Pickers are resourceful people with a strong native intelligence and a wealth of experience.  You can learn a lot from them and from trying some picking yourself.  The business of antiquing is all about buying and selling.  Being a collector is mostly about buying with maybe some beneficial horsetrading and occasional selling thrown in.  The following information may be valuable as many a collector who starts out selling duplicate items gets bit by the dealer bug.  Scratch a collector and you will find a merchant underneath.

Shy People Lose Out

One of the main lessons I have learned in this business is, don’t be shy.  That was tough for me.  I grew up kind of shy and introverted.  I didn’t come out of my shell fully until I went back to college at age forty.   I noticed that all the kids in class didn’t want to speak up.  I’d been kicked around enough by life that I didn’t care so much if I opened my mouth and what I said wasn’t immediately applauded.  You have to be ready to walk up to total strangers and talk about what you are interested in.  Look at what people have.  If you want it, make an offer.  Buy something you don’t want as much, at a price you can afford, and it may break the ice.

It works at a flea market too.  When you buy multiple items you can ask for a bigger discount for the whole group and thereby get the item you are most interested in for a good price.  The extra items in the group can be good low priced quick sale merchandise for your shop.  As a dealer you need cash flow and deals that attract repeat customers.  This is a clear win-win. It’s like buying box lots at auction.  Every box of junk has one item that you are sure of.  When you get it home and start rooting around some treasure may come to light that pays for all the boxes and the hot dog and soda that got you through yet another long night of earsplitting auctioneering.

On The Road Again And Again

Travel broadens the mind and deepens the pockets.  Be ready to get out and about in search of new buying venues.  When you are driving anywhere be looking for out of the way shops and flea markets.  When I was a kid my parents called them junk shops.  I loved them.  Don’t judge a book by it’s cover.  The trashier the place looks the better may be your chances of low prices.  Sometimes a shop is intentionally junky.  I knew some people who stocked there antique mall spaces on this basis.  It appeals to a certain type of buyer and those dealers did quite well.   Take the back roads and state routes when you travel.  The highways are called limited access for a reason.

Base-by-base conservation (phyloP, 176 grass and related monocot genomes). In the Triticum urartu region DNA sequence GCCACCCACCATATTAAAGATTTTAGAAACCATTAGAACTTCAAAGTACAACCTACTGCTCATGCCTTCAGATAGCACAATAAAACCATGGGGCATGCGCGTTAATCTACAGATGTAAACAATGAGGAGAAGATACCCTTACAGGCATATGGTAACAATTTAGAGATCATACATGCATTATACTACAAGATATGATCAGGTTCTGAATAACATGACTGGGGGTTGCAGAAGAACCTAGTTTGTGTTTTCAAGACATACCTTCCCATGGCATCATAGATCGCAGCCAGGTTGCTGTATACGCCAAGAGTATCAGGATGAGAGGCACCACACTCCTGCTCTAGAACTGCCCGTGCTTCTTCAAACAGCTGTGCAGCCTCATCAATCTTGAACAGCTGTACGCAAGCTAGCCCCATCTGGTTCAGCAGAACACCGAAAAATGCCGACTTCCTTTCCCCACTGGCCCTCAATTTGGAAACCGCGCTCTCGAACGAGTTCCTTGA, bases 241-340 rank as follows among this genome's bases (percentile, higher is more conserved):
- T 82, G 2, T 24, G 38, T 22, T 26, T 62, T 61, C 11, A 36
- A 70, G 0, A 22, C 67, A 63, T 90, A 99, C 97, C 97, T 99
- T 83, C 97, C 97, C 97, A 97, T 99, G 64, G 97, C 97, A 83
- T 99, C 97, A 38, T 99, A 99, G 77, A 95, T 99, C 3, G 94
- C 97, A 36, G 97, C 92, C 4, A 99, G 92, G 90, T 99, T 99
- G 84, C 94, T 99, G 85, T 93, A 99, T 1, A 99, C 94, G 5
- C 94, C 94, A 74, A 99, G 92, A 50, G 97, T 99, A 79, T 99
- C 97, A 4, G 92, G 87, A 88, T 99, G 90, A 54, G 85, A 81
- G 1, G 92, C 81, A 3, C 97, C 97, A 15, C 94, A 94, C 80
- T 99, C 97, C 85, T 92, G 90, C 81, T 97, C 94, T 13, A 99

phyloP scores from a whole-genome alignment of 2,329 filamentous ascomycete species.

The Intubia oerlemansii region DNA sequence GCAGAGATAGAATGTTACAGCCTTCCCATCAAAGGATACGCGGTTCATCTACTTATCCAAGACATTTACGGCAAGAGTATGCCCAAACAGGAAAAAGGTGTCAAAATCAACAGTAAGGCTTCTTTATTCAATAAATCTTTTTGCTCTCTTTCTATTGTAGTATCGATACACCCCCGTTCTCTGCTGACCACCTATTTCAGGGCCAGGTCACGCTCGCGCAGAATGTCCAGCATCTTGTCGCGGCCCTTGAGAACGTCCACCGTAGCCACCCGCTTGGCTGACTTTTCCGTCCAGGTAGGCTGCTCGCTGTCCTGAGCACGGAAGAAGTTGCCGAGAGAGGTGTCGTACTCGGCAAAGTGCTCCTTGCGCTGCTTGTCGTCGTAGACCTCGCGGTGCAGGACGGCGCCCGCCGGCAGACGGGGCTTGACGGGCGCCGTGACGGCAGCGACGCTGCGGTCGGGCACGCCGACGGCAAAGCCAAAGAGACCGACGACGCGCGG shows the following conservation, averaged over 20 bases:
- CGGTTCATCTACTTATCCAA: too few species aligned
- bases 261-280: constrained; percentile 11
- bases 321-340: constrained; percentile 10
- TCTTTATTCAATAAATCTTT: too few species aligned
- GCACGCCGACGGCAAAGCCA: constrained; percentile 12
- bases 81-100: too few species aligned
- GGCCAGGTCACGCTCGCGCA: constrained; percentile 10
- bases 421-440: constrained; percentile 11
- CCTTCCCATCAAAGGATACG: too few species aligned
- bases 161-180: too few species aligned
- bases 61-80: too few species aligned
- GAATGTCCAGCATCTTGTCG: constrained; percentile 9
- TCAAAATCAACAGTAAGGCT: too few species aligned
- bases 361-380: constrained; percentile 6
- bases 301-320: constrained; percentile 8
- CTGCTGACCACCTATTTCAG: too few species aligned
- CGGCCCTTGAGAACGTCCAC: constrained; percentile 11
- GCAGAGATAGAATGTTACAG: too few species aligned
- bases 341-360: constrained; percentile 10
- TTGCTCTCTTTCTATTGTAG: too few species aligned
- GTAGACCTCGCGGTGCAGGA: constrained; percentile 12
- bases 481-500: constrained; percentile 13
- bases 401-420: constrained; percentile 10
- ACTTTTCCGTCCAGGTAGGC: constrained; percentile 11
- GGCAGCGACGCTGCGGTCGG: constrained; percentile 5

Develop a regular circuit of flea markets, swap meets and antique malls with a good turn around in merchandise.  I used to get up at five on a Sunday morning. I hit the local flea market in my home town and pestered people as they were unloading their vehicles.  I would then head east and hit three more by noon going out about twenty-five miles.  Once a month I would change up and head west.  There were fewer flea markets in that direction.  Always head for the target rich environments.

That was in the populous Northeast.  Where I live now it costs too much to get anywhere with a sizable population.  The price of fuel is a big chunk of overhead these days. Strategize according to past performance and what you have observed of current trends so that you aren’t going where buying opportunities are lacking.